In October 2013 I was diagnosed with breast cancer. I had an estrogen based breast cancer, probably from taking hormones during menopause for too long. I made the choice to have a bilateral mastectomy with reconstruction. I made this choice to avoid radiation and chemotherapy treatments. As much as I complained about my naturally curly hair, I didn’t want to lose it and start over. I didn’t want to go through the days and weeks of feeling miserable and sick from the chemo. I didn’t want the burned skin from the radiation treatments that would hurt more than any sunburn and would turn my skin black from the treatments.
My best friend was diagnosed with breast cancer two years before me and went through a lumpectomy, radiation and chemotherapy. I watched her lose her hair, saw her burned skin and stood by as she lost her sense of taste and sensation in her finger tips. I marveled at her strength throughout the treatments, her smile and the way she made cancer insignificant as she fought and won, beating breast cancer. She is my hero and the strongest, most courageous woman I know. I also knew that I couldn’t be that strong in my fight against breast cancer.
Sometimes I feel like I cheated. Like I took a shortcut in my battle by having a mastectomy and reconstruction. I eliminated the cancer by having my breasts removed and all of the surrounding tissue. I healed up and went on about my life, returning to my normal routine. I take a pill every day for five years to keep my body from making any estrogen and visit my oncologist every six months, but for the most part, my life is the same as it was before cancer.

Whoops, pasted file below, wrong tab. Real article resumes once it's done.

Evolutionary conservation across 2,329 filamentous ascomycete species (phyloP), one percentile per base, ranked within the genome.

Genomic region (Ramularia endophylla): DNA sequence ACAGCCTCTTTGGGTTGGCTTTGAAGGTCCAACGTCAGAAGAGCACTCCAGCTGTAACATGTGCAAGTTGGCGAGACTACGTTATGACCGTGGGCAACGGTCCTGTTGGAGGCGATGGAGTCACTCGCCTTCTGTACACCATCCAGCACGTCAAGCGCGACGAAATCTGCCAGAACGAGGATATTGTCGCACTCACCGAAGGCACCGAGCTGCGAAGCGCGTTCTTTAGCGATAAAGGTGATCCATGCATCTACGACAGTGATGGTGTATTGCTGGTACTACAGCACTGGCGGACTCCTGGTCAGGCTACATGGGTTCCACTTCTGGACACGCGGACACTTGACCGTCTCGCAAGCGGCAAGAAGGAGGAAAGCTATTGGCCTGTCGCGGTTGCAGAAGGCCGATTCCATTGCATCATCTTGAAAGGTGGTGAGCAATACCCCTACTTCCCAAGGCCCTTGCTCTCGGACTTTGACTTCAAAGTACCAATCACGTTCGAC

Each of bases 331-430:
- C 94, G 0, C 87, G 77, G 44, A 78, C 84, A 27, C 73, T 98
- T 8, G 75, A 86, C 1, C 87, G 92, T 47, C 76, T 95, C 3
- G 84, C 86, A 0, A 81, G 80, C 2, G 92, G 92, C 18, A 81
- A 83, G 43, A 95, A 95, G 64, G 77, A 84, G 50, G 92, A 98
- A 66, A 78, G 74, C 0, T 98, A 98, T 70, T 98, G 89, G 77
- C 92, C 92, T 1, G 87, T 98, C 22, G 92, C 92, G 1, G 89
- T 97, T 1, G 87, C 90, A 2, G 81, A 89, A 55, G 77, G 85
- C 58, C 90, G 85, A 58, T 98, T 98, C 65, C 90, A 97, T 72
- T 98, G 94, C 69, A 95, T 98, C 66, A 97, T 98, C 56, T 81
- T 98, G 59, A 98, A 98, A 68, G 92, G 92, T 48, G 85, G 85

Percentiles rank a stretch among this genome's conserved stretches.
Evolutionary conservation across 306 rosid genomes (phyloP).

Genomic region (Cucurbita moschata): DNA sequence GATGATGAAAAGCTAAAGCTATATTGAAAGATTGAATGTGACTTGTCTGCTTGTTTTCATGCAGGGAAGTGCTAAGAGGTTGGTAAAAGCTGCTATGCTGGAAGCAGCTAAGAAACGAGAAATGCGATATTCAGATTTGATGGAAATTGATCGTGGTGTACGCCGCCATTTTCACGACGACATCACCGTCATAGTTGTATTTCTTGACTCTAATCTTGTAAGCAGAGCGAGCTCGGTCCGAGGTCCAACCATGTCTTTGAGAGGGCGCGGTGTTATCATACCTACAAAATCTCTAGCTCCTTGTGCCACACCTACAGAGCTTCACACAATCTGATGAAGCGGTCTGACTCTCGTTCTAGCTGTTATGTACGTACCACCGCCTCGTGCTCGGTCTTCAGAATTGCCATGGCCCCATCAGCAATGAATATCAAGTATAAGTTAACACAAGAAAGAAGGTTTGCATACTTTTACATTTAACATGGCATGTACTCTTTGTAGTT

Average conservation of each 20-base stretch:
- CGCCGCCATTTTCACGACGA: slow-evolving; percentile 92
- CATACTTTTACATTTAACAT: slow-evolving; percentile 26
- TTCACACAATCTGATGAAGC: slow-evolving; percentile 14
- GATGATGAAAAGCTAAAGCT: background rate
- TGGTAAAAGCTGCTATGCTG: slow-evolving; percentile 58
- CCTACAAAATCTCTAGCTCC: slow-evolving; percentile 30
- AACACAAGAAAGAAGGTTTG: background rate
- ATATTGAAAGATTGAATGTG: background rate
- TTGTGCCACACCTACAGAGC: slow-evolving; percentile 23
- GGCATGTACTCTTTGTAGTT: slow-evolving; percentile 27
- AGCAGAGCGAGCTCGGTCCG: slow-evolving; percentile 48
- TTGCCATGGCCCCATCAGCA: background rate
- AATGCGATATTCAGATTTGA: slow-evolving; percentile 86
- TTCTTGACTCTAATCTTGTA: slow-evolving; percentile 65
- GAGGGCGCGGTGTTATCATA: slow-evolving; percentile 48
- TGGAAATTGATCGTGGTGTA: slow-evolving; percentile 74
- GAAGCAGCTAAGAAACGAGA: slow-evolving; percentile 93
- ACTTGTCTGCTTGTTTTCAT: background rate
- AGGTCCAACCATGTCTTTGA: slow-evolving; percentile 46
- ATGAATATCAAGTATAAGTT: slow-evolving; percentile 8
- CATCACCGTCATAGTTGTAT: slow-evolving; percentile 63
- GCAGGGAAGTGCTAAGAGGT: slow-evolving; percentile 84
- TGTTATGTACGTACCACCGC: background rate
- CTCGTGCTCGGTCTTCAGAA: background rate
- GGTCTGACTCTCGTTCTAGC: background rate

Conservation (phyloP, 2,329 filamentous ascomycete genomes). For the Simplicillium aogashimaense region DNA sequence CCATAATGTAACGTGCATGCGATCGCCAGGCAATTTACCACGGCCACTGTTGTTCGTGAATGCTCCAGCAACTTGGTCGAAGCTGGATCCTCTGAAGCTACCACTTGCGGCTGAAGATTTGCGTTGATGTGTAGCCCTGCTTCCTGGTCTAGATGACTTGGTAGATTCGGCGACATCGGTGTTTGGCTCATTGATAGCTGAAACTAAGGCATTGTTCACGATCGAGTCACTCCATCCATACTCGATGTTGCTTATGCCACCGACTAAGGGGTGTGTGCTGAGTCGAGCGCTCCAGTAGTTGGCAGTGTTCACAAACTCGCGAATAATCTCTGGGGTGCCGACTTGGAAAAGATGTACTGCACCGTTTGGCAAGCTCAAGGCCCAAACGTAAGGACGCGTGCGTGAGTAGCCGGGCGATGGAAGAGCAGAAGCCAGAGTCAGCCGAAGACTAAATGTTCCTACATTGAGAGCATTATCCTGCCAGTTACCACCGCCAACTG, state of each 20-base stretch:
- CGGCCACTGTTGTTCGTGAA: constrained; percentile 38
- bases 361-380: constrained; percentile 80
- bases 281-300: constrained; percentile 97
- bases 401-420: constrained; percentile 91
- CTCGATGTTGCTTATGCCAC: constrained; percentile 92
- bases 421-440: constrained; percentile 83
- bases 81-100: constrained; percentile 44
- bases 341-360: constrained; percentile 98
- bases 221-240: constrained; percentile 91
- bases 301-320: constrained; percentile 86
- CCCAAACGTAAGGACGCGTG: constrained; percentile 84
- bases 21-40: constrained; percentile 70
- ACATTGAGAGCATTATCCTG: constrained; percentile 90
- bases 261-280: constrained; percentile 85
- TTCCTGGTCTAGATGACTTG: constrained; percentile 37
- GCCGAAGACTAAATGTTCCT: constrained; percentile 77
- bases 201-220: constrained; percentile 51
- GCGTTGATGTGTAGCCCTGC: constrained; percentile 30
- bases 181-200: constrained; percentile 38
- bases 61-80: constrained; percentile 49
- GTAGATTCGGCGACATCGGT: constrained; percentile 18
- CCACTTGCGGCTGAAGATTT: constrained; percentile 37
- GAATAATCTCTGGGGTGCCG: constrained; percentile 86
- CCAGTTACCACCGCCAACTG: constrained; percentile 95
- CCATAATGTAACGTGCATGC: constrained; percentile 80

I read about all of the people battling some form of cancer how they fight, their strength of purpose and will to live. I admire their courage and strength. I always feel a bit odd when I walk into my oncologist’s office and see the really sick people waiting for treatment like I’m taking precious time away from each of them for me.
No, I don’t want to experience the sickness and pain of fighting cancer in order to legitimatize my personal battle; that is not what I’m saying, I admire everyone that had or has cancer and their personal decisions on how they wage their battle. I just feel that I’m not worthy as all of the others are who have fought and either won or lost their battle against cancer.
I don’t know if this is a survivor’s crisis or just me. Maybe this is the truth that people who take shortcuts feel guilty later for taking the shortcut or a quicker way of getting to the endgame. The same way people that are given money squander it as opposed to understanding the value of the effort to earn it. Maybe that is the crux of my quandary, I don’t feel like I earned my win.